Pat in TX wrote:
    ::: At 450 lbs, having a hard time climbing a set of stairs, he STARTED
    ::: by biking 7 miles to work? every day?
    :::
    ::: He's got a heart f Iron..
    ::: Will~
    ::
    :: I'd like to know the brand and model of the bike that would support
    :: his 450 pounds.
    ::

    There was an article in Buycycling a few months back (well, in 2005) that
    discussed something similar to this situation. They even had pictures of
    the guy on his bike.
     
  6. Phil Abel

    Phil Abel Guest

    "Pat" <[email protected]> wrote in message
    news:[email protected]
    > http://tinyurl.com/pw3rd
    >
    > Men's Health
    >
    > NAME: Joseph Huber
    >
    > HOME: Milwaukee, WI
    >
    > AGE: 33
    >
    > HEIGHT: 6'2"
    >
    > WEIGHT: 197 lb
    >
    > OCCUPATION: Machine operator
    >
    > BEFORE: 547 LB
    >
    > AFTER: 197 LB


    Fantastic effort and great story. Well done Joseph !!
     
  7. Pat in TX

    Pat in TX Guest


    > ::
    > :: I'd like to know the brand and model of the bike that would support
    > :: his 450 pounds.
    > ::
    >
    > There was an article in Buycycling a few months back (well, in 2005) that
    > discussed something similar to this situation. They even had pictures of
    > the guy on his bike.
    >

    What I got out of the article was that the guy already had this bike lying
    around the house. That means that he bought it before he weighed 450 pounds.
    Now, if he bought it years ago, he didn't search out a bike that would
    support a body weight of 450 pounds. He just apparently lucked out with the
    old bike he happened to have.

    Pat in TX
    >
     
  8. Roger Zoul

    Roger Zoul Guest

    Pat in TX wrote:
    ::::: I'd like to know the brand and model of the bike that would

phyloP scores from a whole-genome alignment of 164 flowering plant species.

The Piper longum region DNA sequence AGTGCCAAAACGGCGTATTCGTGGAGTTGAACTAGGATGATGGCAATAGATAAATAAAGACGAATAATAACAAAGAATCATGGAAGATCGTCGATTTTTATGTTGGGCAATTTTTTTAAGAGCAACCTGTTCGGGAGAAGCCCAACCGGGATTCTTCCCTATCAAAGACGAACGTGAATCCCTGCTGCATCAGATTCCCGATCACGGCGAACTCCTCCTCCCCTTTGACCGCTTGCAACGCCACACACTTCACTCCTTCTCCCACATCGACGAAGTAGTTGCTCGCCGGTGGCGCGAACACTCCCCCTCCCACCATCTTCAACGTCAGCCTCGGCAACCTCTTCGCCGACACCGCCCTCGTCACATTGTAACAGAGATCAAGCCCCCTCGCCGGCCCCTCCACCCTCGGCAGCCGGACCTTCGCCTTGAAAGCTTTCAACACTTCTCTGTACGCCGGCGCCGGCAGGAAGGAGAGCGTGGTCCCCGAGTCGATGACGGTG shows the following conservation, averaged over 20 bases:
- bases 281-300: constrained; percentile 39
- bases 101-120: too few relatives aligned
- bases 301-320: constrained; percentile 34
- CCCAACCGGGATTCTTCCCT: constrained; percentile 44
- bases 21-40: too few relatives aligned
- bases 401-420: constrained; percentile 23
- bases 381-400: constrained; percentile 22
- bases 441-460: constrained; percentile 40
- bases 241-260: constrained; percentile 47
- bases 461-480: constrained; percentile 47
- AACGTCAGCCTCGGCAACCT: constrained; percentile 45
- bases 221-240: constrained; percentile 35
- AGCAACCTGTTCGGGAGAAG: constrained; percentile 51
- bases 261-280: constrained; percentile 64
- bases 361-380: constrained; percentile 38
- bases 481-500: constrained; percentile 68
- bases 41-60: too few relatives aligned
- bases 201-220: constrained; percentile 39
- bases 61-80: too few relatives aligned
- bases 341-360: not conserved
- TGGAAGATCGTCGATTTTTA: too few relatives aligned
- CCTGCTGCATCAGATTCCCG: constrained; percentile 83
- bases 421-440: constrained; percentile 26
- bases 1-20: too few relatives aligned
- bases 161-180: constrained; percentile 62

::::: support his 450 pounds.
    :::::
    :::
    ::: There was an article in Buycycling a few months back (well, in
    ::: 2005) that discussed something similar to this situation. They
    ::: even had pictures of the guy on his bike.
    :::
    :: What I got out of the article was that the guy already had this bike
    :: lying around the house. That means that he bought it before he
    :: weighed 450 pounds. Now, if he bought it years ago, he didn't search
    :: out a bike that would support a body weight of 450 pounds. He just
    :: apparently lucked out with the old bike he happened to have.

    That could very well be. I just saw only the part I responded to in my
    newsreader, and it sounds very similar to that story in Bicycle mag.

    ::
    :: Pat in TX
     
  9. Kelvin Jones

    Kelvin Jones Guest

    I don't know...this is cool, but I don't feel as inspired by the weight
    loss knowing that he has had gastric bypass surgery. I know that at his
    weight level it was probably medically necessary, but I also know that
    it makes it really easy to lose weight. Here is a quote from someone's
    extensive diary after going through gastric bypass surgery:
    "It's strange that I eat all I want and still lose weight, but I feel
    like I've traded an inability to lose weight for an inability to stop
    losing weight." - from http://www.basilwhite.com/gastric/

    What I find more inspiring is that he was able to start working out and
    *pushing himself* after being dormant for so long.

    Just my feelings...